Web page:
Debenhams has put itself up for sale in a last-ditch bid to prevent a decline into liquidation.
Debenhams is a British multinational retailer operating department stores in the United Kingdom and Denmark, with franchise stores in other countries. The company was founded in the eighteenth century as a single store in London and has now grown to 178 locations across those countries.
The 242-year-old department store chain this weekend appointed investment bank Lazard to oversee the sale process and hopes to secure a buyer before the end of September.
The struggling retail group called in administrators in April, for the second time in a year. The restructuring firm FRP Advisory is working alongside its management under a “light touch” administration.
This means directors are running the business rather than handing it over to the administrators. The chain has already shut 18 stores, with the loss of more than 1,000 jobs in shops and at the headquarters in London.
After lease negotiations with landlords, 124 stores are still trading. They reopened on 15 June after the government allowed non-essential retailers to open again following the Covid-19 lockdown.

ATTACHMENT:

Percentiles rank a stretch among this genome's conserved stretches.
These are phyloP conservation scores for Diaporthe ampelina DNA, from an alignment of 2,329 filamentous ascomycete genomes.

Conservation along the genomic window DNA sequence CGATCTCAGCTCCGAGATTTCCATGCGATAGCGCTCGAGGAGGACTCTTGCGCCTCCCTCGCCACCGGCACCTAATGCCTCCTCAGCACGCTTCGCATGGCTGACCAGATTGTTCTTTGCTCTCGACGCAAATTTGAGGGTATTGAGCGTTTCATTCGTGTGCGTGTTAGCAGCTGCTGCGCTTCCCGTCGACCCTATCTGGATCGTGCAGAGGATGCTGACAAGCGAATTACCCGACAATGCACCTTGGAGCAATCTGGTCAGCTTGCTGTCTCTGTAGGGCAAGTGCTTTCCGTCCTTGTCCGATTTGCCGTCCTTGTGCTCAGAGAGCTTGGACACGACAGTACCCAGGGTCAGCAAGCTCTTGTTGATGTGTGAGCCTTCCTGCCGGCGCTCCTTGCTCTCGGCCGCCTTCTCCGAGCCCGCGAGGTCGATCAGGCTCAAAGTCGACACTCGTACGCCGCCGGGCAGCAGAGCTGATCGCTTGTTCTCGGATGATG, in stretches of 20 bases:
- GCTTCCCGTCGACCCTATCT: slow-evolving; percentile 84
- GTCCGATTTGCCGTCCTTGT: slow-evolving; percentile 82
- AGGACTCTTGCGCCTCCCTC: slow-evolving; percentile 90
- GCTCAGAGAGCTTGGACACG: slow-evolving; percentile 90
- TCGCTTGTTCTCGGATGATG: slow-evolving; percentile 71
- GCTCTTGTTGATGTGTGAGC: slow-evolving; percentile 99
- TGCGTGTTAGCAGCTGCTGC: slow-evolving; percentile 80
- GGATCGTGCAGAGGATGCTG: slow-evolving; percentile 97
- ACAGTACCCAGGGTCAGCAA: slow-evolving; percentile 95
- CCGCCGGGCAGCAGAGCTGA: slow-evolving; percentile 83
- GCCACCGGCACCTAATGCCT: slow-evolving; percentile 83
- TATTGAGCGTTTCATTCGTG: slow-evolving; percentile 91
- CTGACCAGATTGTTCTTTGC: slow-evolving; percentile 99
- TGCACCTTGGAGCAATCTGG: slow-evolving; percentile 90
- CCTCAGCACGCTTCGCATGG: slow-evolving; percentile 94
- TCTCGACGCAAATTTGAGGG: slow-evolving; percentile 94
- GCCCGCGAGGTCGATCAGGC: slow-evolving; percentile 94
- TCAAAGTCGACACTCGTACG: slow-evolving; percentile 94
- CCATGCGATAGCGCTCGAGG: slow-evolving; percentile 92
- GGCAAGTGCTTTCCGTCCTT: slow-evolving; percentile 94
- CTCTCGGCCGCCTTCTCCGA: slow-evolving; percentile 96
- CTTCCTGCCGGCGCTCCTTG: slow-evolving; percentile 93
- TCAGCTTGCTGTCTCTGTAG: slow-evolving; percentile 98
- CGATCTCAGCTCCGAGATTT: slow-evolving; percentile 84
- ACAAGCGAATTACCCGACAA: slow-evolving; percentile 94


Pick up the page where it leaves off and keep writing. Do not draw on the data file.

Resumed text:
“Now that Debenhams has 124 stores in the UK open and is trading ahead of expectations, the administrators of Debenhams Retail Ltd have initiated a process to assess ways for the business to exit its protective administration,” the company said on Sunday.
“There are a range of possible outcomes which could include the current owners retaining the business, potential new joint venture arrangements (with existing and potential new investors) or a sale to a third party, and the administrators will be guided by what delivers the best outcome for creditors.”
Like other retailers, Debenhams has been badly hit by the coronavirus lockdown, but was already struggling with a £600 million debt pile. It previously went into administration in April 2019, which wiped out its shareholders and transferred ownership to a group of financial investors including U.S. hedge funds managed by Silver Point Capital and GoldenTree Asset Management.
Debenhams then underwent a company voluntary arrangement, an insolvency procedure that allowed it to close stores and renegotiate rents.
Debenhams’ Irish chain has been placed into liquidation, but a liquidation of the main group is unlikely and would only happen once all other options have been exhausted. Debenhams also owns the Magasin du Nord chain in Denmark.
Rival John Lewis plans to close eight of its 50 stores putting 1,300 jobs at risk, while Marks and Spencer is cutting 950 jobs as part of a £500 million cost-saving drive.
As for Debenhams’ stores in Egypt, they are located in Alexandria – the country’s second largest city – and in Cairo Festival City, New Cairo.